GUEST VIEWPOINT: Local impacts of coal exports unacceptable
BY ALAN ZELENKA  AND KITTY PIERCY

Published: October 22, 2012

The Eugene City Council is ready to vote on a resolution that calls for an environmental impact study and health assessment of transporting coal, and opposes shipping 10 million tons of coal through our community to Coos Bay.

We’re generally strong supporters of improved rail services in Oregon, but we’re very concerned that coal exports would worsen climate change and undermine city policies. Relying on coal exports is a risky business strategy, and the local impacts are just unacceptable.

Five other coal port projects are proposed in the Northwest. Combined, they would ship 80 million to 150 million tons of coal per year through Northwest cities. This is an enormous campaign by big coal to gain access to lucrative Asian markets, and we could end up on the short end of the stick. Big coal is after big profits at our expense.

Burning this much coal would result in carbon dioxide emissions equivalent to those from all of the gasoline used each year in the entire Western U.S. Helping this happen would be inconsistent with the energy and climate policies of Eugene and the state of Oregon.

The single most important factor in determining whether we can prevent catastrophic global climate change is the direction taken by fast-growing Asian economies’ energy infrastructure. Unless we are successful in shifting from fossil fuels to clean energy, we face dangerous climate disruption.

Some argue that Asians will get the coal regardless, so we shouldn’t lose out on some of the profits — but there is an ethical question here. We are already starting to see the tremendous cost of climate change in the U.S. in droughts, floods, heat waves and rising sea levels. It’s clear that a decision to expand coal use will make the problem worse, and we shouldn’t be part of it.

Instead we should continue to blaze a trail toward a sustainable future with cost-­effective clean renewable energy, clean energy efficiency, and clean transportation choices. Facilitating coal exports does exactly the opposite.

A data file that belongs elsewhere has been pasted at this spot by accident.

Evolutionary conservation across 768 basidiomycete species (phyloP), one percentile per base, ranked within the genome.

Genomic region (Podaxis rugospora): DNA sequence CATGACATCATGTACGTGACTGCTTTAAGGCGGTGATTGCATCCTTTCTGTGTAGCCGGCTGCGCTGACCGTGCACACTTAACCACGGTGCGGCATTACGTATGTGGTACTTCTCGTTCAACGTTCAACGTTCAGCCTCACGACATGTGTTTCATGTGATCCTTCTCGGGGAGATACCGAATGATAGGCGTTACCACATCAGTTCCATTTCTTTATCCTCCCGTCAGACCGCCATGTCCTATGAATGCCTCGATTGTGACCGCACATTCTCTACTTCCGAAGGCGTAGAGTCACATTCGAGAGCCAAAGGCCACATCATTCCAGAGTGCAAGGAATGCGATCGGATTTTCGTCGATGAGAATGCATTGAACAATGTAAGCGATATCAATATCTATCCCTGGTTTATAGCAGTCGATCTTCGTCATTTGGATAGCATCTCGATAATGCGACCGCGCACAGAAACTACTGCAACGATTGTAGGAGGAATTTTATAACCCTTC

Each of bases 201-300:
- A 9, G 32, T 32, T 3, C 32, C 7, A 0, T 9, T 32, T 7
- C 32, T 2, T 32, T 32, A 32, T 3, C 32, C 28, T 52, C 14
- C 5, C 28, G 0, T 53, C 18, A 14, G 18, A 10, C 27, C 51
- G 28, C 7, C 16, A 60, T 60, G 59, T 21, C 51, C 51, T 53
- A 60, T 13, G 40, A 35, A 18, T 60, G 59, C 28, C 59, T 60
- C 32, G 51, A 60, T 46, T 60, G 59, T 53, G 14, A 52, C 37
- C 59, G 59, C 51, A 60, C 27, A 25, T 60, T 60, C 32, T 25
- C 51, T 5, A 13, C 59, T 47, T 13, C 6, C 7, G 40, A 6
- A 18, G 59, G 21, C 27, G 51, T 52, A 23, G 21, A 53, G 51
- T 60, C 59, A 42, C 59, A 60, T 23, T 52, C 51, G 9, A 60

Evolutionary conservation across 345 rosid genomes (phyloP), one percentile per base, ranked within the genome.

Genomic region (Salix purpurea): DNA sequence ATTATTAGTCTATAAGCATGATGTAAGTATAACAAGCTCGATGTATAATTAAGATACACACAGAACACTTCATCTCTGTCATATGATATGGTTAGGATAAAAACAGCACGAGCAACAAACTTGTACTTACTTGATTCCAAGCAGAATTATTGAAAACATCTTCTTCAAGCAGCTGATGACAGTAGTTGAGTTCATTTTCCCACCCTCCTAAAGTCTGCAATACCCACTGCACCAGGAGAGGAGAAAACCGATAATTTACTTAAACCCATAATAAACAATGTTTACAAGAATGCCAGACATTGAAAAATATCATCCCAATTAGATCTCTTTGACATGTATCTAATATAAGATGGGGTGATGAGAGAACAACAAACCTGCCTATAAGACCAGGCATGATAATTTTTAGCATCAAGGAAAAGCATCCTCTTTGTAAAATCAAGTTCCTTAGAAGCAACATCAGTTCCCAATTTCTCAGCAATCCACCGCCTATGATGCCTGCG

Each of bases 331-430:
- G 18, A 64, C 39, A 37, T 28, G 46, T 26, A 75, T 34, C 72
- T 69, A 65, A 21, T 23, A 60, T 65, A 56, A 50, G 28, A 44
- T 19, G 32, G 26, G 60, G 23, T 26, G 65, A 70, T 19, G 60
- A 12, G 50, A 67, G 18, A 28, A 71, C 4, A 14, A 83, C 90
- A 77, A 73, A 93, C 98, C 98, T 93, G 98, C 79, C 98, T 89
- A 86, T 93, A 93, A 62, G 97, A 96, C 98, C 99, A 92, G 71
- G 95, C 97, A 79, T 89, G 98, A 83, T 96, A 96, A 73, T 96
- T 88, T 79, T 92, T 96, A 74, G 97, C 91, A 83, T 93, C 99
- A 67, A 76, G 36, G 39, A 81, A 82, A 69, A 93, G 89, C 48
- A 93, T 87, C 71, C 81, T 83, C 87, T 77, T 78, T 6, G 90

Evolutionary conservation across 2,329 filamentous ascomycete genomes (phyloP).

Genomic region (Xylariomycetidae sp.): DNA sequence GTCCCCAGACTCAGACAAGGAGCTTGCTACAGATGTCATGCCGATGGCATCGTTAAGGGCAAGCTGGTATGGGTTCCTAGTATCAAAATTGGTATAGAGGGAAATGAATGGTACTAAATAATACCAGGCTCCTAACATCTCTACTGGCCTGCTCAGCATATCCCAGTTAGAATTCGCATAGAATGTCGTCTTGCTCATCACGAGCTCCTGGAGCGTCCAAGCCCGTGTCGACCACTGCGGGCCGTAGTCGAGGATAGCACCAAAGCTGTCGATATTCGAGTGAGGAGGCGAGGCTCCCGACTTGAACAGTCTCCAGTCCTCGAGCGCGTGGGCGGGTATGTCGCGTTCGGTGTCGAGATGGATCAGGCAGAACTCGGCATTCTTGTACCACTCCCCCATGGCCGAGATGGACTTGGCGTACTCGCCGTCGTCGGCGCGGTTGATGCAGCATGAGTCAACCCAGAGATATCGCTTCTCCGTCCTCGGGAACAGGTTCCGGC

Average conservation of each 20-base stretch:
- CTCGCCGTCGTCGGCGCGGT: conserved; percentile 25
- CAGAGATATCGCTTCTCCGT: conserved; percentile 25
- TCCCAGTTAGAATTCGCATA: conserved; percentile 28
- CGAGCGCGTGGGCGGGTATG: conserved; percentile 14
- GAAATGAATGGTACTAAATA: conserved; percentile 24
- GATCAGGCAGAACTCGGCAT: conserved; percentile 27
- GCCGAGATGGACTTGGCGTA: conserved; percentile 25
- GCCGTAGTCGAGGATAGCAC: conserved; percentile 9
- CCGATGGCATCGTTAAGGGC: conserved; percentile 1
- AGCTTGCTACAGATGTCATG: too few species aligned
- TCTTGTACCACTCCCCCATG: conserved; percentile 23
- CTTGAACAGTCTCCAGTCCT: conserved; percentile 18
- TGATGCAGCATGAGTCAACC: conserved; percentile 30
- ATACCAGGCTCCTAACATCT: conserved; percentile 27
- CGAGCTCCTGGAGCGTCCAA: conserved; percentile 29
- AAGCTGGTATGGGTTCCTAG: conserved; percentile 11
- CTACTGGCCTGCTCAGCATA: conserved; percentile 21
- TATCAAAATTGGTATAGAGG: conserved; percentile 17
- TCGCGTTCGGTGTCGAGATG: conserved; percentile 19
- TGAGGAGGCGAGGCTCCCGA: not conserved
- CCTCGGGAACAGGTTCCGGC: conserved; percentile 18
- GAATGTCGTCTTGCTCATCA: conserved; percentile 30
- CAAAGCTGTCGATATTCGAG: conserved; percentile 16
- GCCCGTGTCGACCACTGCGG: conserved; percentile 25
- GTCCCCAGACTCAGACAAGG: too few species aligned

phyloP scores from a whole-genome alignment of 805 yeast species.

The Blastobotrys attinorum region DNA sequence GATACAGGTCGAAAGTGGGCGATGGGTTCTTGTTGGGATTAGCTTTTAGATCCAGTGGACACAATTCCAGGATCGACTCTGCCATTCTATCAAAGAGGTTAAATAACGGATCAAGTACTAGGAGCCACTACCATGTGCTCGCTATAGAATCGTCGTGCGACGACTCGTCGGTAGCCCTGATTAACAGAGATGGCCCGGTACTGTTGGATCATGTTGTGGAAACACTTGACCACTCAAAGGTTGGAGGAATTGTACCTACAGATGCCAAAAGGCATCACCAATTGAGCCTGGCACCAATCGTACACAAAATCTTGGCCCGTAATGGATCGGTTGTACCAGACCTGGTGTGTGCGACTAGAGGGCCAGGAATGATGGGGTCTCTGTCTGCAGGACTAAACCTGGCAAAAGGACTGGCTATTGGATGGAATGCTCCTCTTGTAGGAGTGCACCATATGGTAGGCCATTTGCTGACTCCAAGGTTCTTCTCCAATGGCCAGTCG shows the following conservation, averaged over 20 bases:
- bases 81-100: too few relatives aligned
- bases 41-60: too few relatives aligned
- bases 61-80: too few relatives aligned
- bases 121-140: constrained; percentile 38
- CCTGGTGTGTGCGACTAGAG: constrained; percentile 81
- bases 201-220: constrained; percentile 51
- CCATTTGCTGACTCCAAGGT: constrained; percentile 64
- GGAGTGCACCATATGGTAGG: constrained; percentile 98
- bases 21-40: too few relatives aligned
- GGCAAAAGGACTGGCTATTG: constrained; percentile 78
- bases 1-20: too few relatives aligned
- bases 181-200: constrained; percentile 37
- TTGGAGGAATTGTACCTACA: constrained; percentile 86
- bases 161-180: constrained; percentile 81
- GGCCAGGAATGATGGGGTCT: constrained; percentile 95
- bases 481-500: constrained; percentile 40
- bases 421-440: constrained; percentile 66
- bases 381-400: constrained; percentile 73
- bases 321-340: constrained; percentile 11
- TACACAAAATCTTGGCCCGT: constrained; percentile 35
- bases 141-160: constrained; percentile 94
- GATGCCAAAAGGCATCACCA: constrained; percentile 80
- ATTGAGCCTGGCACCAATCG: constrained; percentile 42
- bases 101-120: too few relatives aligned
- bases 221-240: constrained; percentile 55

Recently a statistically valid poll on Eugeneans’ attitudes about climate change showed that 77 percent thought that climate change was real and human-caused (Eugeneans get it!), 71 percent believe that the long-term impacts will be catastrophic, and 78 percent thought we need much stronger regulation of greenhouse gases. This resolution on coal trains moves us in the right direction.

The coal export business is notoriously risky. Historically, coal export markets are extremely volatile — among all commodities, the boom-and-bust cycle of coal is among the worst. We’ve gone down this path before and lost our shorts. The Port of Portland tried this in the 1980s and lost millions. Los Angeles lost in the 1990s. When the coal bubble bursts and the high price for coal in Asia drops, western U.S. exports dry up. Investing public money in this strategy is bad public policy.

Finally, the local effects of coal trains are just unacceptable. Coal dust from the trains will spill into communities all along the route — not to mention the catastrophic damage cause by coal train derailments (and there have been 12 already this year in the United States).

Currently the coal industry and the train industry are in a legal battle over who should pay the $50 million to $150 million per year to apply a surfactant to the coal trains to prevent coal from flying off the trains.

The issue is far from settled, and yet the coal dust keeps coming. No technology is currently available to cover the coal trains, because they haven’t figured out how to prevent gases from building up and causing an explosion.

Coal dust and train diesel emissions have been linked to cancer, bronchitis, emphysema, black lung disease and birth defects. The coal trains go directly through neighborhoods with populations that already face adverse health impacts. Equally important is the fact that the emissions from burning coal in Asia end up here. Those emissions contain mercury and other toxic air pollution that ends up harming air, water, fish, wildlife and children in the Northwest.

We want to be very clear that we’re in favor of jobs, the Coos Bay Rail Line and trains. We can think of nothing better than having wave energy buoys made in Eugene delivered to Coos Bay on this rail line. We support family wage jobs and prosperity not only here but in Coos Bay.

But this choice will make climate change dramatically worse, the strategy is risky, and the local environmental and health impacts are too high. We support the resolution.

Alan Zelenka represents Ward 3 on the Eugene City Council. Kitty Piercy is mayor of Eugene. They prepared this essay with assistance from Climate Solutions and Physicians for Social Responsibility.